Nigel Farage Reacts on the Vote to Delay Brexit Good Morning Britain

Speaker 1:
What is your reaction then to the results of the votes last night?

Nigel Farage:
Look, we voted to leave. We backed it up in a general election. 500 MPs voted for Article 50, which said we leave on the 29th of March, with or without a deal, and now we have a big majority in Parliament not to leave on March the 29th. I think Keith, your interviewee, who was from the remain camp, whether you remain or leave, we just want the government to get on with this, end this agony that we’re going through, and let’s get on with the rest of our lives. To me, the only logical thing we can now do is to leave on March the 29th with no-deal, because her deal has failed twice.

Speaker 3:
But the Prime Minister said-

Speaker 1:
[crosstalk 00:00:46] she’s doing her best to get her deal through, isn’t she?

Speaker 3:
… and she would say the logical way to get Brexit … in fact, if we delay there’s a danger that Brexit won’t happen … the logical way to get Brexit is to go for her deal.

Nigel Farage:
Well, the trouble with her deal … and by the way, it’s not a deal, it’s a new European treaty. I’ve read that treaty. I’ve studied it. In many ways, it’s even worse than being a member of the European Union, in terms of us being bound in to European rules, possibly in perpetuity. And the next phase of negotiations … and I met Mr. Barnier earlier this week … the next phase of negotiations could take another four years. I don’t think we wanna go through that process. This deal’s the wrong deal. The Prime Minister has made an horrendous mess of it. So let’s just leave. Let’s have a clean break in a few days time and get on with things.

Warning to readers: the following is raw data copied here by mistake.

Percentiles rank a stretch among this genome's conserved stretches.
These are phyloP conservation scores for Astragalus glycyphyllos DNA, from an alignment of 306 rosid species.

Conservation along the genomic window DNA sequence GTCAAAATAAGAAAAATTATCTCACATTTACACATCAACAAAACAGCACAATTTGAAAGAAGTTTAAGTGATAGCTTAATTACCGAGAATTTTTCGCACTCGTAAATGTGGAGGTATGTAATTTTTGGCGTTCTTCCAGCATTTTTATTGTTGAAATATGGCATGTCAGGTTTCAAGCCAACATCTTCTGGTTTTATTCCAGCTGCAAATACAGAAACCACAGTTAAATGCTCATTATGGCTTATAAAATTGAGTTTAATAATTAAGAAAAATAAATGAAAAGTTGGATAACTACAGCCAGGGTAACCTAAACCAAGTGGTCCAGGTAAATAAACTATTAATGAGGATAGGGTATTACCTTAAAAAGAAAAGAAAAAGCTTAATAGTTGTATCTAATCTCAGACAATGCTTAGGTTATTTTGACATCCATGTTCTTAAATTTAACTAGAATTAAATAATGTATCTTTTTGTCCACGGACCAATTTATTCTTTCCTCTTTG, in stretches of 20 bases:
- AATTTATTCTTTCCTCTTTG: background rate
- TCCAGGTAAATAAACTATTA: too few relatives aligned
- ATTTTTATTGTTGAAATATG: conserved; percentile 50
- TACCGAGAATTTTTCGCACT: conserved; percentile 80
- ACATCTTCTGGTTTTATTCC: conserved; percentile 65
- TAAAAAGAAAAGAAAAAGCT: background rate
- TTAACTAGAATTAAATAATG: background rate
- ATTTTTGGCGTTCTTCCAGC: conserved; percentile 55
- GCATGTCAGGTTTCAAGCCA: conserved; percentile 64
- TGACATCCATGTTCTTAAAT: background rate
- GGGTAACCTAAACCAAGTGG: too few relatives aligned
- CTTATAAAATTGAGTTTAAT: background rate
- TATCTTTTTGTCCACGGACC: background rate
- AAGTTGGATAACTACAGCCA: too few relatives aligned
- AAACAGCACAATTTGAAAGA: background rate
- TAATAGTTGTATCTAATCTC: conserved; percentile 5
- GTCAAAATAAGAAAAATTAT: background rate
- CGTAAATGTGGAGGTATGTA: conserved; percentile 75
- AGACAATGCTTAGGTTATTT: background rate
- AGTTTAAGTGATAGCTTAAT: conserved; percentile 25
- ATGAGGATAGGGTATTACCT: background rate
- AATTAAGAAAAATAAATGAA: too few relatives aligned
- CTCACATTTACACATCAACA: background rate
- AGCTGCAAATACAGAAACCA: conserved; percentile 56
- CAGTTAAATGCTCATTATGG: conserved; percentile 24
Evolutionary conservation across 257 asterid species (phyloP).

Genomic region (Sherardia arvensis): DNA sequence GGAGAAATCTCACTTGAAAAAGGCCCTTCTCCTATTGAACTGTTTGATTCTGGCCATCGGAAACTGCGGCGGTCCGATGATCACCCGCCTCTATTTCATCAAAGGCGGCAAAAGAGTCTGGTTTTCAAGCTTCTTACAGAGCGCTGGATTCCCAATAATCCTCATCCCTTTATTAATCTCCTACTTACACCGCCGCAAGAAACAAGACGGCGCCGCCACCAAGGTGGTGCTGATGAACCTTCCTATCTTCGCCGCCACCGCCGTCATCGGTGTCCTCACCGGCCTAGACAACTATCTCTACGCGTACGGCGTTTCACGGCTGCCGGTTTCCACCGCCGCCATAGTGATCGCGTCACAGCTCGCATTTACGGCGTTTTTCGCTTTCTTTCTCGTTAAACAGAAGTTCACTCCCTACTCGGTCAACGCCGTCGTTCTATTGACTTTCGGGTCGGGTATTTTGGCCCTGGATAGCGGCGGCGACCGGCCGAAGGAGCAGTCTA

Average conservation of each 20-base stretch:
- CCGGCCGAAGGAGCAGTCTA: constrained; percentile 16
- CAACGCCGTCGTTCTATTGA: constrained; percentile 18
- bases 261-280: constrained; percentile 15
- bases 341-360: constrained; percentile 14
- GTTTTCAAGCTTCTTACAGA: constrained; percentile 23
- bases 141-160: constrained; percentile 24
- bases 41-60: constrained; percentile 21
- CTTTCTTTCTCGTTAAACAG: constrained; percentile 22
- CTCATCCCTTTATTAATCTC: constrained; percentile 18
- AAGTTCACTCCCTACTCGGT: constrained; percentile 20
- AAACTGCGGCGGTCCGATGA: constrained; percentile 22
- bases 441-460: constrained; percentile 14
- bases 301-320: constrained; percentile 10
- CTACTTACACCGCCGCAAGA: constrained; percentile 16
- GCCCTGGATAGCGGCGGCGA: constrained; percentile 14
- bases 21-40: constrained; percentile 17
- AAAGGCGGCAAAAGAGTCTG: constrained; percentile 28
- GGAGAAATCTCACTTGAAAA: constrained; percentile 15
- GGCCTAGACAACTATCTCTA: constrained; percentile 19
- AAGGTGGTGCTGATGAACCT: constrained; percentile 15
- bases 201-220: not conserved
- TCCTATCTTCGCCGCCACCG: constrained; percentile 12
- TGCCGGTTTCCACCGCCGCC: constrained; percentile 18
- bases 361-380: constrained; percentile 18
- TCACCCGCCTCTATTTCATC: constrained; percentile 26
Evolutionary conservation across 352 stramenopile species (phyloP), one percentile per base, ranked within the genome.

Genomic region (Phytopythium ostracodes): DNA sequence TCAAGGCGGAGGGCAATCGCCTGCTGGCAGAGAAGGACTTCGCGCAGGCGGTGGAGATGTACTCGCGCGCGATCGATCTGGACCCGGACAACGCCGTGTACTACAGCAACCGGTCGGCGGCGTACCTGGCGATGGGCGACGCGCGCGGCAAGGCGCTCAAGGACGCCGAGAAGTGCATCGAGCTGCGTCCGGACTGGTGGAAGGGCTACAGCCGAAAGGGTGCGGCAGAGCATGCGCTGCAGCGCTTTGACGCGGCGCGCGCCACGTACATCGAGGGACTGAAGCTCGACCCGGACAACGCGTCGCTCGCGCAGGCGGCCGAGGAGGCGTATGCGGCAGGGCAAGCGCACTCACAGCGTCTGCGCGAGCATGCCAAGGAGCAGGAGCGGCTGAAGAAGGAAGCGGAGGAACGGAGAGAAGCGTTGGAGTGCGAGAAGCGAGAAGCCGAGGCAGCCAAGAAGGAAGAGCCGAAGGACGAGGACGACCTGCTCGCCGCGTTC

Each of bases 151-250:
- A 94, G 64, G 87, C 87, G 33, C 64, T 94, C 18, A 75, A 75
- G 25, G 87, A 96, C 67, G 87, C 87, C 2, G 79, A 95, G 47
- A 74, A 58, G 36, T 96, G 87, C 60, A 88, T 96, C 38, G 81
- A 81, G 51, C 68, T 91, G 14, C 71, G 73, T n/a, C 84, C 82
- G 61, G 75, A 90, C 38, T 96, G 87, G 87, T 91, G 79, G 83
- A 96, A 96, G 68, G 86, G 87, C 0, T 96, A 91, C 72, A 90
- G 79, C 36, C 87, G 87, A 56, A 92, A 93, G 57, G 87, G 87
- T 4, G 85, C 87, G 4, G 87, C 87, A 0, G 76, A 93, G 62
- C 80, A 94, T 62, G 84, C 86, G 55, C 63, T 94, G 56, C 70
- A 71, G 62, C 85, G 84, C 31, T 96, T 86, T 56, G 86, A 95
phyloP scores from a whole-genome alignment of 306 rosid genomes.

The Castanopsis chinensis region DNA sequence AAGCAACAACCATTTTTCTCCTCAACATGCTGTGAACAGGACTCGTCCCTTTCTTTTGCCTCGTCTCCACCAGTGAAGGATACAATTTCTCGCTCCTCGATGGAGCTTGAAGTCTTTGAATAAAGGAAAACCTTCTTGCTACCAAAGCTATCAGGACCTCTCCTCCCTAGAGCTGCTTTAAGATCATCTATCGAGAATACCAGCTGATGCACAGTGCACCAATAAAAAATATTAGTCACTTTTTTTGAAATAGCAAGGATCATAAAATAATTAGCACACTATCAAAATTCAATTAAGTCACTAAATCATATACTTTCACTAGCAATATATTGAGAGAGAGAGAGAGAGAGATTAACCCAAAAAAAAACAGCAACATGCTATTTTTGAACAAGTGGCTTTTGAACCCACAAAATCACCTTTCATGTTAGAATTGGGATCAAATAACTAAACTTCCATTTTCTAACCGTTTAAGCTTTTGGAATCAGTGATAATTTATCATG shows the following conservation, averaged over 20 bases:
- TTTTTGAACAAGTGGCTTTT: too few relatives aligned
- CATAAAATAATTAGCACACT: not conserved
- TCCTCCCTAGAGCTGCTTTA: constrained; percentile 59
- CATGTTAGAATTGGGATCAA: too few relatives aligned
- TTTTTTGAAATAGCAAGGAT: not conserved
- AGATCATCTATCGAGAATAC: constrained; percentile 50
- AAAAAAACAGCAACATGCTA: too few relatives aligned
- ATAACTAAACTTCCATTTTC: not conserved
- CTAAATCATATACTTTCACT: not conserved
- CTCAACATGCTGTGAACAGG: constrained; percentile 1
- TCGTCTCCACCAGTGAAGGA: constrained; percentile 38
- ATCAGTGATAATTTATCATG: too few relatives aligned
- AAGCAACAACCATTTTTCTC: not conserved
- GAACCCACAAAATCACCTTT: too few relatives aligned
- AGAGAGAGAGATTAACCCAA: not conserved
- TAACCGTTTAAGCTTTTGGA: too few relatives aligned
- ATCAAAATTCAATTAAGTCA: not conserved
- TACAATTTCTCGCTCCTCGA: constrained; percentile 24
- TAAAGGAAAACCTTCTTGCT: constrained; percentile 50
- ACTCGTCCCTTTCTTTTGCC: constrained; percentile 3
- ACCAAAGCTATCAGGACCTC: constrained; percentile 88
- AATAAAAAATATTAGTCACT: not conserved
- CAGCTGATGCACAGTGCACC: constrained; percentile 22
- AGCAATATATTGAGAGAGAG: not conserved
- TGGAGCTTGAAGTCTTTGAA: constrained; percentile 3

Speaker 3:
But Parliament’s voted against no-deal. All the economic analysis says no-deal will be disastrous. You still want no-deal, because you want something to happen to take us towards Brexit. And you’re right, it does look like it might not be able to happen now. I think everybody who voted for it will be fearful of that this morning. But being practical, and thinking of those whose jobs and lives depend on it, everything that we looked at looks like no-deal will be disastrous.

Nigel Farage:
Look, we were told if we didn’t join the Euro, it’d be a disaster. We were told if we voted Brexit, half a million jobs would go immediately. The opposite has happened. This is not about some economic forecast, some doom mongering, this is a democratic choice of the British people in the biggest democratic exercise in our history. We want to become an independent country, free of being governed by Mr. Juncker and Mr. Tusk and all of these people, and Parliament is not delivering on its promises. That really is the crux of this problem.